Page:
Businesses and government institutions are encouraged to move their data to the cloud for efficiency. However, it increases the risk of a data breach with cybercriminals getting more and more sophisticated after each and every cybercrime. The two security experts shared the following advice on how citizens can protect their data, which is applicable not only in the implementation of PhilSys but also in other online transactions.
“In the unfortunate event that Filipinos experience an attack on PhilSys, it is crucial for affected citizens to contact the proper authorities. It is always a good idea to treat problems before they arrive and taking preemptive measures will help the average citizen. My recommendation for the average citizen concerned about data privacy would be to not include both their email and mobile number in the optional contact data for PhilSys. Or if they feel they must provide both, provide an alternate email address – one that is not used for, say, online-banking, as well.
“There are three main security threats for a national identification system: government exploitation, identity theft, and data breach. The solution to all three is for the PhilSys administrators to segregate properly that national ID data. This third threat, the massive breach, is the one most likely to impact the most number of Filipinos.”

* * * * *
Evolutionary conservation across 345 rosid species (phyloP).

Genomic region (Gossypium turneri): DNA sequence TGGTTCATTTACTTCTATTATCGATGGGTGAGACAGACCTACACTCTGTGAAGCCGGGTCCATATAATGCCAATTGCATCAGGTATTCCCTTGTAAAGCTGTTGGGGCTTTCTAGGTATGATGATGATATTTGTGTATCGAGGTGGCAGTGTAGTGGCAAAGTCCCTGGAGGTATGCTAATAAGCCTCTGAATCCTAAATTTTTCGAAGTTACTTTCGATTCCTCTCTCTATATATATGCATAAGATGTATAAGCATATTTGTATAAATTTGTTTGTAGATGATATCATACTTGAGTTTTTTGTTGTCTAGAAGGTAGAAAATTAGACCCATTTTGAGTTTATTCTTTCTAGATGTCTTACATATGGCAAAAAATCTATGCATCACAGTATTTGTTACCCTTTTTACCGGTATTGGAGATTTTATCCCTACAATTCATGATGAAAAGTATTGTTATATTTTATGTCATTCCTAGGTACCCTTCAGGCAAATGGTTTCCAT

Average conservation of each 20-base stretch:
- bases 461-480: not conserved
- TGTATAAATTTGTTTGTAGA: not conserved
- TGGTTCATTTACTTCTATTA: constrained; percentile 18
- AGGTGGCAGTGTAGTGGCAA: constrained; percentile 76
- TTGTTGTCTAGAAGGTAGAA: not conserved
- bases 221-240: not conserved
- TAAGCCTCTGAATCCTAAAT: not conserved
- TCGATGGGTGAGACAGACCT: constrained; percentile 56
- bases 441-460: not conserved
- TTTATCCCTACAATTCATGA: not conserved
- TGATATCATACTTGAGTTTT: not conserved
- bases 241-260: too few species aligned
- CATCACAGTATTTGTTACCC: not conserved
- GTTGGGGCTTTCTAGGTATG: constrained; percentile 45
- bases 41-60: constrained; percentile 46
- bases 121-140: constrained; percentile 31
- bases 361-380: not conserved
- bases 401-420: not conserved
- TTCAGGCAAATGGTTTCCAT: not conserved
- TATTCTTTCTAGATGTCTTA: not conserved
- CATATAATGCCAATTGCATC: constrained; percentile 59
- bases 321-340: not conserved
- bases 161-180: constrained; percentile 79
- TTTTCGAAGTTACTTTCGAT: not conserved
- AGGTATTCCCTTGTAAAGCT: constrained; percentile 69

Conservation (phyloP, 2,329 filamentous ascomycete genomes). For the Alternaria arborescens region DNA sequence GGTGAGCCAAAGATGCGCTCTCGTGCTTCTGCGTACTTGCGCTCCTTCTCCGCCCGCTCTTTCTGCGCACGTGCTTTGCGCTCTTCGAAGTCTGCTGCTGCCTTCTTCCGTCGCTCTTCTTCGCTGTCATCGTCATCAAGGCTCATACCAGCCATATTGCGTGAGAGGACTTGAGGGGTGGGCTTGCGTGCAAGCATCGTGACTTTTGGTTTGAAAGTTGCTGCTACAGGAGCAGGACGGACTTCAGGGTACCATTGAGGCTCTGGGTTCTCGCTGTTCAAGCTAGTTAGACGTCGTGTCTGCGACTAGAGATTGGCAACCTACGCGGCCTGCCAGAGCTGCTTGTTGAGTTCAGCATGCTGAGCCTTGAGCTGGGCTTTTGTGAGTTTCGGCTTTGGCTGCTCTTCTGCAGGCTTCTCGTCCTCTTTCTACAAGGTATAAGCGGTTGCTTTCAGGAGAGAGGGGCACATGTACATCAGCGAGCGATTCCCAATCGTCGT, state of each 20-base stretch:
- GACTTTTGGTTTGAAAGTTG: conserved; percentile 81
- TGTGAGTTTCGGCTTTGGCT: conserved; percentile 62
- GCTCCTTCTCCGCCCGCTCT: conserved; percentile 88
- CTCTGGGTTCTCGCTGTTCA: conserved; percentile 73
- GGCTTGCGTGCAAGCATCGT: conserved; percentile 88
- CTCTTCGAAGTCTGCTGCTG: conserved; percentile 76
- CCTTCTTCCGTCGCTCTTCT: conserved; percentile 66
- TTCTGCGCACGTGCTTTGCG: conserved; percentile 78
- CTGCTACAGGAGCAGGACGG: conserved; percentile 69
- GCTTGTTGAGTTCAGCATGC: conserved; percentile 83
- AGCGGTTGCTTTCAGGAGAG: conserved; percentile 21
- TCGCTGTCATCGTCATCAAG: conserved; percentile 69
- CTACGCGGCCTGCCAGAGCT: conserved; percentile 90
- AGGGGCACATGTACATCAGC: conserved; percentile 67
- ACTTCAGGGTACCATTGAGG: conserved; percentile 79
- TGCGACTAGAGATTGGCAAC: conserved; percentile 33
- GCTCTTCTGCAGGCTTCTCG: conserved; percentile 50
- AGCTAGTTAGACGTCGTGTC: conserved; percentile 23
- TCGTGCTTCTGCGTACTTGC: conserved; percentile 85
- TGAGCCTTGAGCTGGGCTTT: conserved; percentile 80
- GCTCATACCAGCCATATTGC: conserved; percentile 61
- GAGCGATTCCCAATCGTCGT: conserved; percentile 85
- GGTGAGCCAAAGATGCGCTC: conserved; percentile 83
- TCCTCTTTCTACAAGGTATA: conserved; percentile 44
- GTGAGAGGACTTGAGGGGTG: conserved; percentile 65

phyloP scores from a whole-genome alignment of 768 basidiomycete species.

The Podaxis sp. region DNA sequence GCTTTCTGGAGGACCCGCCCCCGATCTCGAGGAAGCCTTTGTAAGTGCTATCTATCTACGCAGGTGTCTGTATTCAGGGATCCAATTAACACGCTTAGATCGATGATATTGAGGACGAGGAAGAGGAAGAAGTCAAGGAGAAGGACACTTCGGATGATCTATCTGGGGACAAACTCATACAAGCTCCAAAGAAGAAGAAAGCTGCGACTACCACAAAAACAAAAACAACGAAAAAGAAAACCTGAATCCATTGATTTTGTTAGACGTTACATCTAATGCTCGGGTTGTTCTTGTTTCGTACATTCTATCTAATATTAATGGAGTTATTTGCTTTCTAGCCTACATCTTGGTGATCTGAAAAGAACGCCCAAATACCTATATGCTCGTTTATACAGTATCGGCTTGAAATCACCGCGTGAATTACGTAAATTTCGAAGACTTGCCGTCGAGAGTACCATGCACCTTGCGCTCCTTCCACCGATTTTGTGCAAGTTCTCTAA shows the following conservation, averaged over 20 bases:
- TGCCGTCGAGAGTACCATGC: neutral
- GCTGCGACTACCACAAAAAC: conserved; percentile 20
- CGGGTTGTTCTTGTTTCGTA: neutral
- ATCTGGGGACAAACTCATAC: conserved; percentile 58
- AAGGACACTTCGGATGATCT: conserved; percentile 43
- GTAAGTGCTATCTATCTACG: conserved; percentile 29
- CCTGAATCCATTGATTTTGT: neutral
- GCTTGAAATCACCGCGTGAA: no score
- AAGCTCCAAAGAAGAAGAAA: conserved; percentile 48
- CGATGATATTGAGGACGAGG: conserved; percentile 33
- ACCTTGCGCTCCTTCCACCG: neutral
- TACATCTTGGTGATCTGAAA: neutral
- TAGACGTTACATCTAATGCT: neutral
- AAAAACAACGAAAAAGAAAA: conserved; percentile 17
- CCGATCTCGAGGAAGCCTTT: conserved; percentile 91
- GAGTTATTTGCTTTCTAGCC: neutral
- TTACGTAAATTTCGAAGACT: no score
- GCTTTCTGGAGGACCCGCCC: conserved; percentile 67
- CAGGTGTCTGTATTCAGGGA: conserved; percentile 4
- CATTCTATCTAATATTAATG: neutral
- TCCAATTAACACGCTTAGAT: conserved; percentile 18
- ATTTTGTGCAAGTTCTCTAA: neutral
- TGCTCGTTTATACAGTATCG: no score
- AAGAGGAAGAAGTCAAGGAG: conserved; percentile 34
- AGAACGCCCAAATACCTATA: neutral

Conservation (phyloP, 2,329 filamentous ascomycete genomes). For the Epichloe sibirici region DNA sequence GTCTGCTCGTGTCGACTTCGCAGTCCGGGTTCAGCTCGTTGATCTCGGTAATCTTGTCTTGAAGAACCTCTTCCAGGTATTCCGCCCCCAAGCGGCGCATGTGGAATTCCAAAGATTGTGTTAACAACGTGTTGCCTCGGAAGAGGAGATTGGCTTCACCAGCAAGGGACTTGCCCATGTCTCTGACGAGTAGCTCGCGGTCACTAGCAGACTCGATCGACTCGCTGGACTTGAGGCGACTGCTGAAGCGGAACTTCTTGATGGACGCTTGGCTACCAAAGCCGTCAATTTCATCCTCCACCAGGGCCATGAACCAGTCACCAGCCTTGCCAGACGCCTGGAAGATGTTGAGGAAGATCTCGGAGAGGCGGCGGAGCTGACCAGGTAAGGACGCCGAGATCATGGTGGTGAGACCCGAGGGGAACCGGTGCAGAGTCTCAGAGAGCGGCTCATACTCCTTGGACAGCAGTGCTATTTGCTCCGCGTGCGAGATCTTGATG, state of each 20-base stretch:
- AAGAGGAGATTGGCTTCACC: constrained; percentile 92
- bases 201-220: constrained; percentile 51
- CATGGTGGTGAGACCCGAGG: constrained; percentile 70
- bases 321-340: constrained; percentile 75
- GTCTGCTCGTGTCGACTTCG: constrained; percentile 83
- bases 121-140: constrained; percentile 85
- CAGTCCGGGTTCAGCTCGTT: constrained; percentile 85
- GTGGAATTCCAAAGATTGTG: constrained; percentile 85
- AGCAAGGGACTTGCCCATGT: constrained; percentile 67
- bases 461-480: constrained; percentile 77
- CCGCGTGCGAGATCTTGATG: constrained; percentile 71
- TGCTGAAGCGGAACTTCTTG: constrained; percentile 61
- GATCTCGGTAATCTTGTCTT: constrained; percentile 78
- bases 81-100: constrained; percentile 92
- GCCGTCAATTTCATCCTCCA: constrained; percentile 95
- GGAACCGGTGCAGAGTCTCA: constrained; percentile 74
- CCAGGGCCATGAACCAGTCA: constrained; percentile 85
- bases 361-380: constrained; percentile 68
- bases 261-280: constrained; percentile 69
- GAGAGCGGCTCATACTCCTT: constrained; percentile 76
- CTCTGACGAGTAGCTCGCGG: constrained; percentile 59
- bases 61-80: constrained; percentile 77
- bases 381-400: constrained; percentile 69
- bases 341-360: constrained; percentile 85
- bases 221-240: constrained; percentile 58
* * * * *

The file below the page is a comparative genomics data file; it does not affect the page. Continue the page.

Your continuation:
“Data lost to breaches have a high chance of ending up on the dark web. This is good news to those in the scamming business because a simple list of personal details that include things like names and email addresses can offer a whole lot of information about oneself to cybercriminals. Not to mention, many times, personal passwords are derived from personal information such as names, birth dates, and phone numbers. By having these personal details, hackers can potentially guess your password and obtain clues about how you create passwords, giving them the chance to find their way into hacking your other personal accounts and putting you closer to identity theft and other cyber crimes.
“Change your passwords. Use different passwords for different accounts, rather than having one master password for everything. Try using a password manager that chooses strong passwords for you.
“Use two-factor authentication (2FA), also known as two-step verification. This means that every time you log into an account, you will need a one-time login code in addition to your password. By doing so, having passwords alone will be less useful to cybercriminals.
“Have the habit of logging out when you are done. More often than not, we tend to remain logged-in even though we are done with a particular website. Many mobile apps also like to ensure ease of log-in by keeping you connected at all times, so you don’t have to input your password every time you log in. This gives cybercriminals the best opportunity to hack into your accounts.”
PhilSys is already a law and no citizen could evade its implementation no matter the degree of anxiety when it comes to data privacy. There are so many information at stake, but nothing that has been already provided in SSS, driver’s license, TIN, etc. However, the difference is criminals could harvest these data in one attack. It’s as if one’s whole identity could be stolen in one massive data breach that as the security expert said might end up in the dark web.